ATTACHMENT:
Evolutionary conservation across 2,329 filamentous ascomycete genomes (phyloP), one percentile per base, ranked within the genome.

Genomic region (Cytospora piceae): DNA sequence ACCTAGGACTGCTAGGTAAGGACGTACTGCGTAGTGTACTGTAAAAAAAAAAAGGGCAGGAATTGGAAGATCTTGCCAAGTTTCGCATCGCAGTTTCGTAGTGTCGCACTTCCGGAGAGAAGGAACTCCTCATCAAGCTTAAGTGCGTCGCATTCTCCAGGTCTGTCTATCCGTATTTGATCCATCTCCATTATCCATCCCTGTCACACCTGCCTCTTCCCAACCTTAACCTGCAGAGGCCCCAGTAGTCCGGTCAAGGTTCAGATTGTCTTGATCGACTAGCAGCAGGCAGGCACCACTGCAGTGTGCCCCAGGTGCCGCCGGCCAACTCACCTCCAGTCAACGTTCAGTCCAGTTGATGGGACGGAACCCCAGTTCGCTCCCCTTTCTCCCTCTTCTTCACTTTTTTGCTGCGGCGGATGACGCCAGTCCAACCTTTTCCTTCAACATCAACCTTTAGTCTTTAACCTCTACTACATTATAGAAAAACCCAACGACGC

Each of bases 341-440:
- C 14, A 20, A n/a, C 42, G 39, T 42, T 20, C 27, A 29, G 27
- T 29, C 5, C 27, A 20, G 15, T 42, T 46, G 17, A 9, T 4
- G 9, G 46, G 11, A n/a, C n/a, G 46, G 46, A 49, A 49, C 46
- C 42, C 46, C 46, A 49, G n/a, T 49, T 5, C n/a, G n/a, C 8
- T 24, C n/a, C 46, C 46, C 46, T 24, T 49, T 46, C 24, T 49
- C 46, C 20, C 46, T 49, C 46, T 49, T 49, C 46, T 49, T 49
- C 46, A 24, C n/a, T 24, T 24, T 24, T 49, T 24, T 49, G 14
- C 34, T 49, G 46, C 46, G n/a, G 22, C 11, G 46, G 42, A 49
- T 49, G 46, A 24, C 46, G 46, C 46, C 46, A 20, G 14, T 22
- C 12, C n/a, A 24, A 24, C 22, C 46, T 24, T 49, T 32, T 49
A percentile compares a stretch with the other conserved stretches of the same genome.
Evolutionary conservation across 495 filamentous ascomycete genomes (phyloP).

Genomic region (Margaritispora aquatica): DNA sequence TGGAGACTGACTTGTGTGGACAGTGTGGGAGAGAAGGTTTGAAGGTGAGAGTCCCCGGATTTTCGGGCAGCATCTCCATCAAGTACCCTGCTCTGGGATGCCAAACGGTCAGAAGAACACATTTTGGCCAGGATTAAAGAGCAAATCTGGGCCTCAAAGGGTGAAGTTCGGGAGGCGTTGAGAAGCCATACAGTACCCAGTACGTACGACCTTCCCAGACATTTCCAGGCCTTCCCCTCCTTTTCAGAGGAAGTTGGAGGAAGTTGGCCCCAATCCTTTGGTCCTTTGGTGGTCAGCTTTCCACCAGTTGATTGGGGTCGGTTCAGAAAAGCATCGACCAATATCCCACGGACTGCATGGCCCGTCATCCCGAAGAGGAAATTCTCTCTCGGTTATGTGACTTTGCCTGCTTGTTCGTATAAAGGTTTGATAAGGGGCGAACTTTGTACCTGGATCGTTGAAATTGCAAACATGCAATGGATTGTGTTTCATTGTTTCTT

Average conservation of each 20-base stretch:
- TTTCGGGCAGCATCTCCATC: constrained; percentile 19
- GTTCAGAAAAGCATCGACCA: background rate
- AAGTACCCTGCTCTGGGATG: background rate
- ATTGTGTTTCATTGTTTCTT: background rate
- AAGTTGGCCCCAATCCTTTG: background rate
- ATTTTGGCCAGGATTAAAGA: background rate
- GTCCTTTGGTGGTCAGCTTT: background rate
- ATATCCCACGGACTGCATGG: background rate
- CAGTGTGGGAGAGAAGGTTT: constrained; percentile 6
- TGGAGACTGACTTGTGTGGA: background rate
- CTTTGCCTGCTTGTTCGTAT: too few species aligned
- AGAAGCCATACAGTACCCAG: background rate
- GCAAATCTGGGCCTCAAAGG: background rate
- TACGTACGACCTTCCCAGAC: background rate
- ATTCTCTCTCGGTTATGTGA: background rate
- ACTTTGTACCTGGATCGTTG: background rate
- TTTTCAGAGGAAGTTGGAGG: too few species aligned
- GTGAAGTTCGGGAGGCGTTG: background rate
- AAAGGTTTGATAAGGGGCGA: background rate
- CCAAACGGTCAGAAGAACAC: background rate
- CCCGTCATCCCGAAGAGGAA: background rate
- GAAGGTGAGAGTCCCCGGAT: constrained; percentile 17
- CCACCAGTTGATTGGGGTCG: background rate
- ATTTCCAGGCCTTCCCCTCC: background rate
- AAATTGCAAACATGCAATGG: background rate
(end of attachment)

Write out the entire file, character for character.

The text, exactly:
Evolutionary conservation across 2,329 filamentous ascomycete genomes (phyloP), one percentile per base, ranked within the genome.

Genomic region (Cytospora piceae): DNA sequence ACCTAGGACTGCTAGGTAAGGACGTACTGCGTAGTGTACTGTAAAAAAAAAAAGGGCAGGAATTGGAAGATCTTGCCAAGTTTCGCATCGCAGTTTCGTAGTGTCGCACTTCCGGAGAGAAGGAACTCCTCATCAAGCTTAAGTGCGTCGCATTCTCCAGGTCTGTCTATCCGTATTTGATCCATCTCCATTATCCATCCCTGTCACACCTGCCTCTTCCCAACCTTAACCTGCAGAGGCCCCAGTAGTCCGGTCAAGGTTCAGATTGTCTTGATCGACTAGCAGCAGGCAGGCACCACTGCAGTGTGCCCCAGGTGCCGCCGGCCAACTCACCTCCAGTCAACGTTCAGTCCAGTTGATGGGACGGAACCCCAGTTCGCTCCCCTTTCTCCCTCTTCTTCACTTTTTTGCTGCGGCGGATGACGCCAGTCCAACCTTTTCCTTCAACATCAACCTTTAGTCTTTAACCTCTACTACATTATAGAAAAACCCAACGACGC

Each of bases 341-440:
- C 14, A 20, A n/a, C 42, G 39, T 42, T 20, C 27, A 29, G 27
- T 29, C 5, C 27, A 20, G 15, T 42, T 46, G 17, A 9, T 4
- G 9, G 46, G 11, A n/a, C n/a, G 46, G 46, A 49, A 49, C 46
- C 42, C 46, C 46, A 49, G n/a, T 49, T 5, C n/a, G n/a, C 8
- T 24, C n/a, C 46, C 46, C 46, T 24, T 49, T 46, C 24, T 49
- C 46, C 20, C 46, T 49, C 46, T 49, T 49, C 46, T 49, T 49
- C 46, A 24, C n/a, T 24, T 24, T 24, T 49, T 24, T 49, G 14
- C 34, T 49, G 46, C 46, G n/a, G 22, C 11, G 46, G 42, A 49
- T 49, G 46, A 24, C 46, G 46, C 46, C 46, A 20, G 14, T 22
- C 12, C n/a, A 24, A 24, C 22, C 46, T 24, T 49, T 32, T 49
A percentile compares a stretch with the other conserved stretches of the same genome.
Evolutionary conservation across 495 filamentous ascomycete genomes (phyloP).

Genomic region (Margaritispora aquatica): DNA sequence TGGAGACTGACTTGTGTGGACAGTGTGGGAGAGAAGGTTTGAAGGTGAGAGTCCCCGGATTTTCGGGCAGCATCTCCATCAAGTACCCTGCTCTGGGATGCCAAACGGTCAGAAGAACACATTTTGGCCAGGATTAAAGAGCAAATCTGGGCCTCAAAGGGTGAAGTTCGGGAGGCGTTGAGAAGCCATACAGTACCCAGTACGTACGACCTTCCCAGACATTTCCAGGCCTTCCCCTCCTTTTCAGAGGAAGTTGGAGGAAGTTGGCCCCAATCCTTTGGTCCTTTGGTGGTCAGCTTTCCACCAGTTGATTGGGGTCGGTTCAGAAAAGCATCGACCAATATCCCACGGACTGCATGGCCCGTCATCCCGAAGAGGAAATTCTCTCTCGGTTATGTGACTTTGCCTGCTTGTTCGTATAAAGGTTTGATAAGGGGCGAACTTTGTACCTGGATCGTTGAAATTGCAAACATGCAATGGATTGTGTTTCATTGTTTCTT

Average conservation of each 20-base stretch:
- TTTCGGGCAGCATCTCCATC: constrained; percentile 19
- GTTCAGAAAAGCATCGACCA: background rate
- AAGTACCCTGCTCTGGGATG: background rate
- ATTGTGTTTCATTGTTTCTT: background rate
- AAGTTGGCCCCAATCCTTTG: background rate
- ATTTTGGCCAGGATTAAAGA: background rate
- GTCCTTTGGTGGTCAGCTTT: background rate
- ATATCCCACGGACTGCATGG: background rate
- CAGTGTGGGAGAGAAGGTTT: constrained; percentile 6
- TGGAGACTGACTTGTGTGGA: background rate
- CTTTGCCTGCTTGTTCGTAT: too few species aligned
- AGAAGCCATACAGTACCCAG: background rate
- GCAAATCTGGGCCTCAAAGG: background rate
- TACGTACGACCTTCCCAGAC: background rate
- ATTCTCTCTCGGTTATGTGA: background rate
- ACTTTGTACCTGGATCGTTG: background rate
- TTTTCAGAGGAAGTTGGAGG: too few species aligned
- GTGAAGTTCGGGAGGCGTTG: background rate
- AAAGGTTTGATAAGGGGCGA: background rate
- CCAAACGGTCAGAAGAACAC: background rate
- CCCGTCATCCCGAAGAGGAA: background rate
- GAAGGTGAGAGTCCCCGGAT: constrained; percentile 17
- CCACCAGTTGATTGGGGTCG: background rate
- ATTTCCAGGCCTTCCCCTCC: background rate
- AAATTGCAAACATGCAATGG: background rate